Kate McAll

What did she find in it? Not the same horror box in which we tend to place the Frankenstein of pop culture. “There are horror moments in it but they are not at all like the movies…The book is surprisingly poetic,” says McAll. “It is very powerfully about loss.  It is really about seeing Frankenstein descend into the deepest, most scary depression and obsession after the loss of his mother. As for the Creature, his loss  – of a parent of any kind –  was the greatest of all.”

That’s the heart of what the story is about for McAll. Grief. And that’s what keeps it so fresh and timeless. It’s this very personal story about grieving, about fighting against death, about abandonment (which grief often feels like), and how different characters deal with this process – for better or for worse.

McAll has been personally coping with grief over the last two years, “so it was quite strange to come to this and find that’s what Frankenstein is about. It’s got immense emotional maturity given that Mary was only 19 years old when she wrote it.”

Connecting the storytelling style in the book to the genre of radio drama has been the structural exploration of this adaptation. “I’ve just let the storytellers tell their stories….in its purest form. I haven’t imposed anything on it, ” says McAll. 

The process of adapting Frankenstein and leaning into this kind of oral storytelling tradition reminded McAll of a memory she’d forgotten, a pure enchantment with storytelling before she was old enough to think about a career at the BBC – or any career at all: “It made me think of when I was little…there was a show on the radio called Listen with Mother…My mother was pregnant with my younger sister, so I must have been four. We’d lie down on the floor and I’d curl into her tummy, and we’d drift off together, listening. It was lovely to have that memory back.”

Based in the UK, McAll has come out to the US every year for the last 20 years. Perhaps fittingly for the theme of her current adaptation, the first project she pitched for production in the U.S., a possible adaptation of the book The Blood of Strangers, began with a phone call asking for advice with the actor Martin Jarvis on September 11…2001.  The news was only just breaking and she pointed out to Martin, who was in LA at the time and just waking up, that there seemed to be something happening in New York.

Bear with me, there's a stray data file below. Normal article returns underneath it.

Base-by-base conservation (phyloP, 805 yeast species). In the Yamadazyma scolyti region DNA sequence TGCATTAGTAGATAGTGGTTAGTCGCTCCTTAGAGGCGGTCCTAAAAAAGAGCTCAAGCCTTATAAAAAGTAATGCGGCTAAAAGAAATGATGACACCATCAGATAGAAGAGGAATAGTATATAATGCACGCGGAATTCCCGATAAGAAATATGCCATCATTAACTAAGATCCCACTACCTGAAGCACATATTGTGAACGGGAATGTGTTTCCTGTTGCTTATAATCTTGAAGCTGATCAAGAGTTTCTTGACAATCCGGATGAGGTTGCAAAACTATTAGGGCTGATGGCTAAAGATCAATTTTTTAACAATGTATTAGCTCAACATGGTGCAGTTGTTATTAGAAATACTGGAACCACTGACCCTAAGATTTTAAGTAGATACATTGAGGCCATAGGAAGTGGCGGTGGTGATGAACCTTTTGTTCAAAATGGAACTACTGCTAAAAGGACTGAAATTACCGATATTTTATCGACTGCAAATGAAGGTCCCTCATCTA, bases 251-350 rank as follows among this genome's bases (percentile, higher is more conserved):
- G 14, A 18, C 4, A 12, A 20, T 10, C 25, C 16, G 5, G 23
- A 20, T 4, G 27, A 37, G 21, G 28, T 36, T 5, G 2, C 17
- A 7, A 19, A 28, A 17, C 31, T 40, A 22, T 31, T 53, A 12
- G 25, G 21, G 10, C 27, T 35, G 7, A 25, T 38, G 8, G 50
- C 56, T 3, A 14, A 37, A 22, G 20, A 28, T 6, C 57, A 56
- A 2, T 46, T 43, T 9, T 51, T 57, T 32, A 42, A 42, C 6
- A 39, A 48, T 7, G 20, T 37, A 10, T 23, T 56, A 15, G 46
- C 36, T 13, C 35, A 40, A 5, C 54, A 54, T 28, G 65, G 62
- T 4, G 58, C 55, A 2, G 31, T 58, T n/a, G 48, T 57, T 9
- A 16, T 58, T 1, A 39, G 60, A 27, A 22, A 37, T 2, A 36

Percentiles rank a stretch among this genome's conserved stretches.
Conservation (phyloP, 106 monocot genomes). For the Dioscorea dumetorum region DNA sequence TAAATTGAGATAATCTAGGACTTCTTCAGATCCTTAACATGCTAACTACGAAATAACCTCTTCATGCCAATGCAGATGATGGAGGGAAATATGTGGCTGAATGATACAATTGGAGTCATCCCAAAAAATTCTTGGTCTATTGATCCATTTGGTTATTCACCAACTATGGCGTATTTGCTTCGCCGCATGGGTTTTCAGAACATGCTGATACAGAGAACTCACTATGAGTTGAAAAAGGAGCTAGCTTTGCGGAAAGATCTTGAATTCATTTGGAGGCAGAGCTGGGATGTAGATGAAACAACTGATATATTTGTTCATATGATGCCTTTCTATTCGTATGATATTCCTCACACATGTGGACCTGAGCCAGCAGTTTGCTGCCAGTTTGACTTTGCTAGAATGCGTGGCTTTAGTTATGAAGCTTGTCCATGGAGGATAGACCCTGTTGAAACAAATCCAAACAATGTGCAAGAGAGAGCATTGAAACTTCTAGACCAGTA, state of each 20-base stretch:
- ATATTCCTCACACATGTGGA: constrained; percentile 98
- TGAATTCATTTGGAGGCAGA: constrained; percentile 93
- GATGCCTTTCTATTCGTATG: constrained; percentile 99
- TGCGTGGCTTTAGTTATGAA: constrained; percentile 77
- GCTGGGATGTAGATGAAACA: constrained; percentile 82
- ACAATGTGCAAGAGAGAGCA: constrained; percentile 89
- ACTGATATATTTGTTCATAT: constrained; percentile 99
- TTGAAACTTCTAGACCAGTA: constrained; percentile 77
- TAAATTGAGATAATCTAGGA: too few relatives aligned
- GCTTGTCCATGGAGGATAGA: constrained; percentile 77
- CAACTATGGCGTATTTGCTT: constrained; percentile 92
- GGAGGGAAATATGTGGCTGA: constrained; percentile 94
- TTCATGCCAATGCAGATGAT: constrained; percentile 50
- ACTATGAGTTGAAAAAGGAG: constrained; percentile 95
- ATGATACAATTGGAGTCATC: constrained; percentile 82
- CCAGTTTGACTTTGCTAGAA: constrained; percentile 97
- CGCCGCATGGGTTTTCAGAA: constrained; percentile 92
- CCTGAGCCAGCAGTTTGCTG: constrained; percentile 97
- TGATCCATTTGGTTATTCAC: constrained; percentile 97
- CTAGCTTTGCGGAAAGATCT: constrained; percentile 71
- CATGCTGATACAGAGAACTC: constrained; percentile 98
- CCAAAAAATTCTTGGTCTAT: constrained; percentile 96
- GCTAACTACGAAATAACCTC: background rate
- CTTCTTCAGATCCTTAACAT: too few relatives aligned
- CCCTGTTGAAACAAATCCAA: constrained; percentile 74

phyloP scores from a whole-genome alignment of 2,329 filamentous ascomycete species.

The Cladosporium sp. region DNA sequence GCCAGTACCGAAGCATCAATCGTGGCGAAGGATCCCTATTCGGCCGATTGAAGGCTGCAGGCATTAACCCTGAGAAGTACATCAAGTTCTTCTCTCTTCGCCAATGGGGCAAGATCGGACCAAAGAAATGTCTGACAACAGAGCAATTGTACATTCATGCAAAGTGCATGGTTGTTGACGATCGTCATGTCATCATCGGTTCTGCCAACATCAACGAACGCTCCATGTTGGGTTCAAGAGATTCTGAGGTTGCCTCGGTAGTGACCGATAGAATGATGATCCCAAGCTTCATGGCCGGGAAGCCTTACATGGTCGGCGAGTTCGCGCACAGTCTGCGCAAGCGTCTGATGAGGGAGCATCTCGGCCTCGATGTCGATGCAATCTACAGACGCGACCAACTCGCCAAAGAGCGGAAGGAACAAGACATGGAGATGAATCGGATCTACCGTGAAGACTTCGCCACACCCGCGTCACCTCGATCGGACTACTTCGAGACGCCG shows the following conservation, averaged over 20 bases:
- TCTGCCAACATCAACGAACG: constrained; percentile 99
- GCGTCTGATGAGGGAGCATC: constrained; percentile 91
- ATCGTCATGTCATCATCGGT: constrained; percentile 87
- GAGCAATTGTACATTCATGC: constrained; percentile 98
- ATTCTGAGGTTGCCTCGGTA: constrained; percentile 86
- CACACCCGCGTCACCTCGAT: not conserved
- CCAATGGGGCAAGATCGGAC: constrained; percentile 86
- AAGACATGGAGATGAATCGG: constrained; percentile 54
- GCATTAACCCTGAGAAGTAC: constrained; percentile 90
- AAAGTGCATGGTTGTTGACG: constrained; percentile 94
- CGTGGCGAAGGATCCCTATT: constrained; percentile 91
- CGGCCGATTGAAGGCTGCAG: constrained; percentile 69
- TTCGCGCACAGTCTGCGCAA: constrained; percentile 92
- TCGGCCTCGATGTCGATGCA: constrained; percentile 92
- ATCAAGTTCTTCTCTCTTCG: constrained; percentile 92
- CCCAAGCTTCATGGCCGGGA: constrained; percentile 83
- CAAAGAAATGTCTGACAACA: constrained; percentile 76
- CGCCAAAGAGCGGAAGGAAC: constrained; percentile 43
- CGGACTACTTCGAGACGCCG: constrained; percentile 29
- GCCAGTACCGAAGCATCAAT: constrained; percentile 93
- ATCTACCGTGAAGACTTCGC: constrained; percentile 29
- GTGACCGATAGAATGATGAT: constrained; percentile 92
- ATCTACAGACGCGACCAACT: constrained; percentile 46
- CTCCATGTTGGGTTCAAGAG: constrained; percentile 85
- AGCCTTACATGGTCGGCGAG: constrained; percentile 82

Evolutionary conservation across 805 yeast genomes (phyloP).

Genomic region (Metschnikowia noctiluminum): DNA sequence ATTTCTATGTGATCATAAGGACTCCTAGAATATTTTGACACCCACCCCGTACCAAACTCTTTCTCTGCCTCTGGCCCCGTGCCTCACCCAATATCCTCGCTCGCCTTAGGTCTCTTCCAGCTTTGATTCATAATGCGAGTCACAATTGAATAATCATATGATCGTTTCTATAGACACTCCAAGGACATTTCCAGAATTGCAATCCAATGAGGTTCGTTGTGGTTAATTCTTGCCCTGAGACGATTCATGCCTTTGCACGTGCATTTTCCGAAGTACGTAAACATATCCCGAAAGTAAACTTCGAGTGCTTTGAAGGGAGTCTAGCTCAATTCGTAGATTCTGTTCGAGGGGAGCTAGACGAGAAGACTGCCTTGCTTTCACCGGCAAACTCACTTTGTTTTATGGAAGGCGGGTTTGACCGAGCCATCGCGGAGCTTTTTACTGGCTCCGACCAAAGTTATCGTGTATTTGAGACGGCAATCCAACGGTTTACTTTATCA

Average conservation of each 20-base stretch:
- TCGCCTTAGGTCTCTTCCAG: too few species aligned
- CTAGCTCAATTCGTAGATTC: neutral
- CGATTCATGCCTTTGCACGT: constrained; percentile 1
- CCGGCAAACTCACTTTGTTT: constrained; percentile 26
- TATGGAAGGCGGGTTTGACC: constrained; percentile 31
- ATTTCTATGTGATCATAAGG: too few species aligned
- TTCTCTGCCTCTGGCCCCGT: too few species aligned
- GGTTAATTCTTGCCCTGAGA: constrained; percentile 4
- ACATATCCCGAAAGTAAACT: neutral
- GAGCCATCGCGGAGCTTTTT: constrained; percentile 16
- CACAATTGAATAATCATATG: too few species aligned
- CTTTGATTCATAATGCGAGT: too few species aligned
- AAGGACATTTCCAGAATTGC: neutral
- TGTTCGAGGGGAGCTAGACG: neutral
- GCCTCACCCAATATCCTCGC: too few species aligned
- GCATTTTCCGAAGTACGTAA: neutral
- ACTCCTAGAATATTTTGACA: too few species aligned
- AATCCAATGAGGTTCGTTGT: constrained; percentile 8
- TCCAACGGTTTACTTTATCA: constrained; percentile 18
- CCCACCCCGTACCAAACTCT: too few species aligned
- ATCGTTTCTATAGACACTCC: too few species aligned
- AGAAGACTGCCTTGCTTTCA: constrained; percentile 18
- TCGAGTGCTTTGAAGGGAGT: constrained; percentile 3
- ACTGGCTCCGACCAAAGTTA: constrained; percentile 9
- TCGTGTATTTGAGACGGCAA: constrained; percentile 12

And so grief seems to follow us.

Frankenstein feels very relevant for the times we live in.  Many of us are dealing with a kind of political grief. It’s a state of shock,” says McAll. “Grief for how you believed the world was. And as you get older and the losses become more likely, this kind of story just makes you think about it all.”

Stacy Keach stars as the Creature in LA Theatre Works upcoming “Frankenstein” – Photo by Brian Cahn

McAll is a freelance producer, director and writer working mainly for BBC Radio 4, which produces new radio dramas daily. While radio dramas mostly died out in the U.S. with the introduction of television, that didn’t happen in the UK. “Radio stayed. It’s always been strong,” says McAll. “In radio, the most important thing is to keep people listening. There are a million ways they can stop and switch off. You might have 30 seconds when they’ll concentrate. You’ve really got to capture them from the start and hold onto them.”

McAll didn’t always know that her place was in radio drama. “I came from a very working class background where nobody was educated past the age of 16.  I remember one day at school, then I was about 9, the teacher said we were going to create a radio drama complete with sound effects – coconut shells for horses hooves and everything…I remember being very fired up at being introduced to this world of imagination. It was different from books. That stayed with me for a long time.” 

McAll was the first to go to university in her family. “After I graduated, I didn’t know what I wanted to be or could be. I sort of reverted to being this child of a working class family. I couldn’t imagine having a profession.  I just didn’t have a template for it in my head.”

She started with a “very very boring job” working as a secretary for the head of engineering at the BBC, but realized Radio 4 was just across the car park. “I smoked at the time, and a lot of the radio producers smoked, so they were the first people I met – in the smoking area! It was as if a light went on. It was so thrilling and exciting,” says McAll. “I managed to find where I was meant to be, figured out how it worked, applied for jobs since I was already in the door, and worked my way up from secretary to a producer in just over a year.”

With her 30 year career in radio documentary and drama, McAll knows the importance of voice actors, and the LA Theatre Works production of Frankenstein is pulling no punches with Stacy Keach in the role of “The Creature” and Adhir Kalyan (Arrested Development) playing Dr. Victor Frankenstein. “If anybody can tell you a story, Stacy can,” says McAll. Radio acting takes an abundance of talent: “You’ve got to keep people absolutely enchanted with what you’re saying.” 

Actors Mike McShane (Whose Line Is It Anyway), LA Theatre Works favorite Darren Richardson, Seamus Dever and Cerris Morgan-Moyer round out the cast;  LA Theatre Works associate artistic director Anna Lyse Erikson directs. “Actors who do comedy are really great at drama because they have the timing,” says McAll. “They know exactly how something should be. If you can do comedy, you can do anything.”

Cerris Morgan Moyer – Photo by Matt Petit